Merkat is a platform that allows users of an organization to automatically manage and scale their applications while maximizing the infrastructure’s utilization. Merkat is generic and extensible, allowing users to automate the application deployment and management process. Users have the flexibility to control how many resources are allocated to their applications and to define their own resource demand adaptation policies. Merkat applies an unique approach to multiplex the infrastructure capacity between the applications, by implementing a proportional-share market and allowing applications to adapt autonomously to resource price and their given performance objectives. The price of the acquired resources acts as a control mechanism to ensure that resources are distributed to applications according to the user’s value for them. Merkat was evaluated on Grid’5000 with several scientific applications.

The main features of Merkat are:

  • controlled software environments: By virtualizing resources, Merkat gives control to users over their software requirements. Merkat provides per-application isolation: each application runs in an environment customized to its needs.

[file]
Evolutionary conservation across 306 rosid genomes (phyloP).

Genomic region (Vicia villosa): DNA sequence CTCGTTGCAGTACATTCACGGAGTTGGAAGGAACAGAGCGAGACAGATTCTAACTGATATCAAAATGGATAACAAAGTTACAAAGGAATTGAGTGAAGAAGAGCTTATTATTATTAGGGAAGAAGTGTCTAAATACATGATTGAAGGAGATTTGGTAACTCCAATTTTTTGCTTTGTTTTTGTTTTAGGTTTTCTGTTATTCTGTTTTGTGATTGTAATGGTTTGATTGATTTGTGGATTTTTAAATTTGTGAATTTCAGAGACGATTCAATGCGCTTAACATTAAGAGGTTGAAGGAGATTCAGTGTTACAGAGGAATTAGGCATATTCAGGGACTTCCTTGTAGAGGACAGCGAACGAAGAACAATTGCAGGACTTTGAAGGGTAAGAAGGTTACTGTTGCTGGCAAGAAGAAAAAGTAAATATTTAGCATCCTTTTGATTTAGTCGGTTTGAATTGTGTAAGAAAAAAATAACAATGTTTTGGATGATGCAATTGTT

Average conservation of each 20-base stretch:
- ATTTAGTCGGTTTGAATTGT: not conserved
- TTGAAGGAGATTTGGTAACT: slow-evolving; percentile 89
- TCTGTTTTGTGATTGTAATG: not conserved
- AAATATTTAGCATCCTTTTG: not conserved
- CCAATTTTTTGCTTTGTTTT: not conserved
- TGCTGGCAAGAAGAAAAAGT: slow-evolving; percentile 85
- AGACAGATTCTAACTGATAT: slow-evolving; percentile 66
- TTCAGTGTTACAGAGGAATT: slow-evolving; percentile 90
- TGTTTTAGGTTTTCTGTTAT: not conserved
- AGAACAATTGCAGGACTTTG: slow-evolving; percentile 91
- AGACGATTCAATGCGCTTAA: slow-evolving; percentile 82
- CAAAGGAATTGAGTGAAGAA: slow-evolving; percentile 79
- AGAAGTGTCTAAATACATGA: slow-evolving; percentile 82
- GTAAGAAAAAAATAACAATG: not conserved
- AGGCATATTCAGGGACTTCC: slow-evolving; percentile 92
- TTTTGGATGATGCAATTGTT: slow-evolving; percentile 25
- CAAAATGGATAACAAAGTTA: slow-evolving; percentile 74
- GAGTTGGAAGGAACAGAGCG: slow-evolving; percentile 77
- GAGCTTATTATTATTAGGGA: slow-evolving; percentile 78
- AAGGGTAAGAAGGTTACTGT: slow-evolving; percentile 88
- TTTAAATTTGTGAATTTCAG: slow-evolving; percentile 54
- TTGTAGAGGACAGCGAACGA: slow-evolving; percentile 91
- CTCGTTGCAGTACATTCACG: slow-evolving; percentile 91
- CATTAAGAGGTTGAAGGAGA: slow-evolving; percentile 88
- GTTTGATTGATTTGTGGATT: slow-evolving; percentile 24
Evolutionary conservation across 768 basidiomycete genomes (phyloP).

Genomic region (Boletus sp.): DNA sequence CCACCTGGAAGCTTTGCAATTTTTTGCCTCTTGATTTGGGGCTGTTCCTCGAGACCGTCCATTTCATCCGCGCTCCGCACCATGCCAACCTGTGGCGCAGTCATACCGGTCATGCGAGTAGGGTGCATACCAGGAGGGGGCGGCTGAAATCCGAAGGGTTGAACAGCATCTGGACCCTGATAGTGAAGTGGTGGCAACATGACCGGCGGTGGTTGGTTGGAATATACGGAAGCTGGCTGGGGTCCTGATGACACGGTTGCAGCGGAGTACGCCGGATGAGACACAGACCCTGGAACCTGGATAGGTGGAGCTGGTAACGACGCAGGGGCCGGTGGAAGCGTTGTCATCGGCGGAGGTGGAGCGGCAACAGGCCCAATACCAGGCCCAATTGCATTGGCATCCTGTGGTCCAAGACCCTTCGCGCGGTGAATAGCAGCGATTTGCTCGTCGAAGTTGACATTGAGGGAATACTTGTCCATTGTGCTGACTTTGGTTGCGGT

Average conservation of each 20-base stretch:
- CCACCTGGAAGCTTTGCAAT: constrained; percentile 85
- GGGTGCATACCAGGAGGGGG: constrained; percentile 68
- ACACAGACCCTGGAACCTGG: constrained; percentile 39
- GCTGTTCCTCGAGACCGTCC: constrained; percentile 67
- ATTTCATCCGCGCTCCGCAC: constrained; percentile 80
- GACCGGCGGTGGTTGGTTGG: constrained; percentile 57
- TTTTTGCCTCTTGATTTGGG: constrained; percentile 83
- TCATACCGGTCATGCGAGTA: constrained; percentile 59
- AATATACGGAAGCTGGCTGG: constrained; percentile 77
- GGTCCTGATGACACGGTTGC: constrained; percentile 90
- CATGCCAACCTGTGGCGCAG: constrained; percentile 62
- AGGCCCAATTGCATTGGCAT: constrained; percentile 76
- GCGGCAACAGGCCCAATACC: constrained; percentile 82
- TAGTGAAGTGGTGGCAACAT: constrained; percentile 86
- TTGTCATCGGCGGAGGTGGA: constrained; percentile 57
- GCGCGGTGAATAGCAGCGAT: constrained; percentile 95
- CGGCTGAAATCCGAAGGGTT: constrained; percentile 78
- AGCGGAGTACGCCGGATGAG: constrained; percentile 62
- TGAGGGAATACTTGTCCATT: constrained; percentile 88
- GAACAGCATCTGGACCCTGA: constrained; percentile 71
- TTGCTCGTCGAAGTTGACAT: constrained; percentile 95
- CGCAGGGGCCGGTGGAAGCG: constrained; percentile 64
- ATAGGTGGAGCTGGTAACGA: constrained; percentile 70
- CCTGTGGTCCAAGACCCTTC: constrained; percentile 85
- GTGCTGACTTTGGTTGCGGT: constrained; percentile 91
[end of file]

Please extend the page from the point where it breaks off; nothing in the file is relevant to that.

• autonomous SLO-driven application management: In Merkat applications can autonomously adapt their resource demands to meet their Service Level Objectives (SLOs). Each application runs in a controlled environment, called virtual platform. The resource management is decentralized: each virtual platform can take resource demand adaptation decisions independently from the others. Thus, Merkat becomes flexible and can support multiple application types and SLOs.
  • market-based resource regulation: To regulate user’s access to resources Merkat uses a market mechanism. This market relies on a proportional-share policy, providing efficient resource allocation: resources in terms of CPU and memory are allocated in a fine-grained manner to the provisioned VMs. The market’s currency distribution policy ensures that users receive limited budgets and value truthfully the execution of their applications. The combination of currency distribution and dynamic resource pricing ensures fair resource utilization.